Enough is Enough: BWI Must Go 9

Monday, April 25th, 2016
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Top not-for-profit consumer advocacy group CHOICE has come out with a scathing rebuke of builders warranty insurance (BWI).

The group states this insurance is the worst insurance product in Australia and it provides little more protection on the purchase of a home than most people would get on the purchase of a blender.

So why would any government retain such a controversial product of virtually no value, and then have the audacity to present it as consumer protection?

Morality, compassion, and integrity are great elements, but they don’t exist when it comes to builders warranty insurance.

Since 2002, there have been dozens of inquiries into BWI and its failure, yet governments provide more spin and retain this shameful product in spite of fierce opposition from all quarters. Opponents now include the insurance industry itself, which said this week the product is fundamentally flawed.

BWI has hurt thousands of consumers and builders alike – many without justification – as the farcical merry-go-round of BWI despair spins in place, leaving a trail of broken homes, financial ruin, depression, and a feeling of hopelessness for those it consumes.

Democracy is a wonderful ideal, but it does not exist within the BWI regime; small business builders suffer under as BWI controls the size of their businesses by capping their annual turnover and what size building project they may undertake.

So where is the upside of BWI that allows governments to retain a product that is now condemned by so many? The very reason this product exists is to deliver the necessary consumer protection under the government’s own Public Policy as well as manage the industry for and on behalf of the registrar of builders in each state.

The Last Resort scheme was intended to manage our industry, ensure the removal of questionable builders and stem the insolvencies, but the reality is this scheme is a dictatorship and there is no evidence it has met its mandate.

BWI has failed on every level over the past 14 years, and now we have reviews in every jurisdiction and every player condemning the product while the various agencies and authorities try and fiddle yet again. This will likely see its ongoing failure yet and prolong its eventual removal.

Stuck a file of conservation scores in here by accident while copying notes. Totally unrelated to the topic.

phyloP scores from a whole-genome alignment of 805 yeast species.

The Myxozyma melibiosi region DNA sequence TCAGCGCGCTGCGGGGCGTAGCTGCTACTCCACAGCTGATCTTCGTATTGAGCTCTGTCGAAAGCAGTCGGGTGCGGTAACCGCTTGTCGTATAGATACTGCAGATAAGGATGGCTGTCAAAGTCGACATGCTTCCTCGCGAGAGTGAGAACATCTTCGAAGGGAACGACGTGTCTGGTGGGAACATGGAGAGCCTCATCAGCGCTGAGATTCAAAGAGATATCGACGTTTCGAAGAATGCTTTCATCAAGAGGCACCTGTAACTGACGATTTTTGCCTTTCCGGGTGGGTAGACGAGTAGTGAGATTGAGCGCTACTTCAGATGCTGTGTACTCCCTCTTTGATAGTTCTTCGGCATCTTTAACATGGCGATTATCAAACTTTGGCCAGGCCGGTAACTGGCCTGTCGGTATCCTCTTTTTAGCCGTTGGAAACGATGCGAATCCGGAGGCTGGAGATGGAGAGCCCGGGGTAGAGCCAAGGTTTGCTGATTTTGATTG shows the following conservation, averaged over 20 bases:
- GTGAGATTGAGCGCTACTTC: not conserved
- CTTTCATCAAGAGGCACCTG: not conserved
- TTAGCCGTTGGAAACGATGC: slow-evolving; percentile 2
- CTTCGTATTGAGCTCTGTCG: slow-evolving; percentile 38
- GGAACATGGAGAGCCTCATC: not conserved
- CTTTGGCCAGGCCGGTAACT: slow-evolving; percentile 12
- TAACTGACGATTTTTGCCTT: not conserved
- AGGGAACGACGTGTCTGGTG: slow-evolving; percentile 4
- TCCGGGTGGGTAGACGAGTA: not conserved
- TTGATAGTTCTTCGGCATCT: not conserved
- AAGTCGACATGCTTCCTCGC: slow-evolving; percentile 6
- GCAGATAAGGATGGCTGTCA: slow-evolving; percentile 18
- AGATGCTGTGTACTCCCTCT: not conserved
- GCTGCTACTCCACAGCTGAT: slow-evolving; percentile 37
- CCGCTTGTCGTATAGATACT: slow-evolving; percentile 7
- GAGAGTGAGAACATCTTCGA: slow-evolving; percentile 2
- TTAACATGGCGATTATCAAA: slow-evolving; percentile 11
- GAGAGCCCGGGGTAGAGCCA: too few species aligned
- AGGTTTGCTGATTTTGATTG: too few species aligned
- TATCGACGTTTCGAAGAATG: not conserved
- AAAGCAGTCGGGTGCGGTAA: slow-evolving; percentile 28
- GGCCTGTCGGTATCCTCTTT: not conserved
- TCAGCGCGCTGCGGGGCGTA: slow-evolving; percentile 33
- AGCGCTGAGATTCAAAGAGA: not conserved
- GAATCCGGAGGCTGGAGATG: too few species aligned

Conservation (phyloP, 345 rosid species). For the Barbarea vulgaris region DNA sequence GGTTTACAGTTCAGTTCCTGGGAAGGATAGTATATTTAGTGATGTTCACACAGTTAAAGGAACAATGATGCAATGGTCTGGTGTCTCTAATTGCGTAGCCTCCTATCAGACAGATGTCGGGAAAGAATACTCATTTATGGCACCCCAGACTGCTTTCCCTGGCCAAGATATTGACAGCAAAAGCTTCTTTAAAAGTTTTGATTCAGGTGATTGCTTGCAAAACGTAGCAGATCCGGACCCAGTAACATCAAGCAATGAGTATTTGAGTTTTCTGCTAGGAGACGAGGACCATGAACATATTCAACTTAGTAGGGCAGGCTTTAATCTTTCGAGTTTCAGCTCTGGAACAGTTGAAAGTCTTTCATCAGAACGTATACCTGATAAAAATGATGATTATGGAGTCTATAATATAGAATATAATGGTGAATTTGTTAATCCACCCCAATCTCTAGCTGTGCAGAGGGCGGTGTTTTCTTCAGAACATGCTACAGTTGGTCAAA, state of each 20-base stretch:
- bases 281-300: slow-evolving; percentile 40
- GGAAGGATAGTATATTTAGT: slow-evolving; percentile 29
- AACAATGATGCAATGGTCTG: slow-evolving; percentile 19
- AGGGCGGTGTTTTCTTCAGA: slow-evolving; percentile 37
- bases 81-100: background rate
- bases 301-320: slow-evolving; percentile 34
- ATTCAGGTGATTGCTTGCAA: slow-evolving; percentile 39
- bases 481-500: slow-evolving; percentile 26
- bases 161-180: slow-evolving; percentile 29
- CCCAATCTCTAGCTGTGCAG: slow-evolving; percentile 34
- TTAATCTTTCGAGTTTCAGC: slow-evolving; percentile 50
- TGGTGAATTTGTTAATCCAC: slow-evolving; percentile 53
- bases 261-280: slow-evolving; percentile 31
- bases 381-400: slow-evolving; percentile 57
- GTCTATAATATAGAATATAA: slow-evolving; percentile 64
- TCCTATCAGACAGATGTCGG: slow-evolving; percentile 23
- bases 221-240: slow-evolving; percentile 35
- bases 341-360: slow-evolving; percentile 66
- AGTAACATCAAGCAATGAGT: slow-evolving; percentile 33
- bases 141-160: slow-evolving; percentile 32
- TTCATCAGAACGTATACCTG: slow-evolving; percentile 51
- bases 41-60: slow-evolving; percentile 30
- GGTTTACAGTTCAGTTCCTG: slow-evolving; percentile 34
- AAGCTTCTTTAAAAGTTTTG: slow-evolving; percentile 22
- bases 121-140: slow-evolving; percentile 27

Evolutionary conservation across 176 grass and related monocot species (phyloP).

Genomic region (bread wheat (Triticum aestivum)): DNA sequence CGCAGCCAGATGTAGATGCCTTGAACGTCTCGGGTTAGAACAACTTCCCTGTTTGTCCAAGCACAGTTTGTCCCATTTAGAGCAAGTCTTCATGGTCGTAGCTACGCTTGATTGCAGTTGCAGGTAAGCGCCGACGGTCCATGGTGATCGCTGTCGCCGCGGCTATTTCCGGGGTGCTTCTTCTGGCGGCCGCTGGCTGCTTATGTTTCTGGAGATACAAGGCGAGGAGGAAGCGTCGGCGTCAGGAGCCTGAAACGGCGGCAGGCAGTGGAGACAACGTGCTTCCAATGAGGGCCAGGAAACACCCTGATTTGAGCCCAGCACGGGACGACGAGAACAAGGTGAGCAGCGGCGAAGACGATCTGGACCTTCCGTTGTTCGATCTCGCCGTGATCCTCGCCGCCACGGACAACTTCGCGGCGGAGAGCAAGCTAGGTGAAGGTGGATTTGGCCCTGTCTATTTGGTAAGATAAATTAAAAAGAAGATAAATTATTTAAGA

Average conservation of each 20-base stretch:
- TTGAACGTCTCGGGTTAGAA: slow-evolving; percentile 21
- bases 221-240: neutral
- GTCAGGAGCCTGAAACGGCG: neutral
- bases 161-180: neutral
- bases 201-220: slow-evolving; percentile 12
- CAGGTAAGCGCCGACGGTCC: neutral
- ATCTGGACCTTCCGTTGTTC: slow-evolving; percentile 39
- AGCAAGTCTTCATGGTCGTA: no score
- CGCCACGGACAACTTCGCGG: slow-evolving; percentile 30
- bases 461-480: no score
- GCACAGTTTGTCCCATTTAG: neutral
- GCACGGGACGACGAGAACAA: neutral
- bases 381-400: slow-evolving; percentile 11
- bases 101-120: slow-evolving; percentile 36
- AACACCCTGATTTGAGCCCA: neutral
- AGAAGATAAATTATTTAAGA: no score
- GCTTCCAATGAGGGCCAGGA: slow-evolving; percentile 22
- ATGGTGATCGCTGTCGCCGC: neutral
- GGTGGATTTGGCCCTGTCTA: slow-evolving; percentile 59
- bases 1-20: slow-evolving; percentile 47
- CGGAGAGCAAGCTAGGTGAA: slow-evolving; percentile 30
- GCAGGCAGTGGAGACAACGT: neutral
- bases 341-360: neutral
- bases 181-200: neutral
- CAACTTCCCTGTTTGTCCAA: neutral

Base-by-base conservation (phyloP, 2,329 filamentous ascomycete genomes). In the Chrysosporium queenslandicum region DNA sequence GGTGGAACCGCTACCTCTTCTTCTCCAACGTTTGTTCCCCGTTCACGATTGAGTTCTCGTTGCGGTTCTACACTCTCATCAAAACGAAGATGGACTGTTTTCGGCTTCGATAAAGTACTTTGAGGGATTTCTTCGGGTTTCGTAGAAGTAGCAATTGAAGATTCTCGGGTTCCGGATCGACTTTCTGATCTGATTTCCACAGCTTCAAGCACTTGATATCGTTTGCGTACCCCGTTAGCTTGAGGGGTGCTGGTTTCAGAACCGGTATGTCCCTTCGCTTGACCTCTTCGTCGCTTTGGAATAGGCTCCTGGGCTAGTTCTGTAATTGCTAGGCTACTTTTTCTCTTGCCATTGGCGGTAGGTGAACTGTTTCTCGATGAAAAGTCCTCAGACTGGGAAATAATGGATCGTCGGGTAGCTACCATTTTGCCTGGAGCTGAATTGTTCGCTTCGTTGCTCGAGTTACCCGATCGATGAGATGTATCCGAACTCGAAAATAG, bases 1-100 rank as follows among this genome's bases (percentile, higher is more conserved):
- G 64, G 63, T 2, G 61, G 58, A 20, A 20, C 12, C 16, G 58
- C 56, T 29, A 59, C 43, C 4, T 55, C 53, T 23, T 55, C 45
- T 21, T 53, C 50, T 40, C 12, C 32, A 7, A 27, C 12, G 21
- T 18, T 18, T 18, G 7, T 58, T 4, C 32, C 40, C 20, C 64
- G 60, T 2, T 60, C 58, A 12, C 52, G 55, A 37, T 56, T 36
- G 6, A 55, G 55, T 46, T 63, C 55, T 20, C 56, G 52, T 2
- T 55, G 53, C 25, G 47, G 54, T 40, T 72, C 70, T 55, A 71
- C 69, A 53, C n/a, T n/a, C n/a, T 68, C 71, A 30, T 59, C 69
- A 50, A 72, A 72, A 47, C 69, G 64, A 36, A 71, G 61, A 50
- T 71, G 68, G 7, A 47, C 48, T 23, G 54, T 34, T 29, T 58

BWI and/or any of the fancy name changes that have been applied are unsustainable and this BWI product must be removed in its entirety.

So why do they fiddle with such an important issue?

Because the same bureaucrats and trade associations that introduced the BWI in 2002 remain in the same positions today, and the dollars are far too attractive to those who benefit financially from its being.

Further, Joe Hockey changed the Corporations regulation in April 2002, effectively making BWI totally unaccountable and completely secretive. This was the start of the rot setting in, where in Victoria there has been corruption, collusion and maladministration on a grand scale, as exposed by the Ombudsman.

The effect of this approach has taken our once-proud industry on a downhill slide into disrepute and a loss of integrity and honesty, and the legitimate industry have been voiceless and helpless to arrest the slide.

The trade associations have become powerful to this point and they present as our voice to governments, but they are seriously conflicted and hold industry dissent at bay even through the BWI regime that threatens a builders livelihood.

For an industry to be effectively managed and deliver appropriate consumer protection, that management must fully understand the industry it is charged with managing. That’s where the problem exists, as the managers that currently exist do not fully understand the industry, the outdated culture of the past years remains and the complete management regime is devoid of industry participants.

This complete lack of expertise and understanding has cost the wider building industry on a scale that is unimaginable and the cost is unaccountable, as it would run into billions of dollars.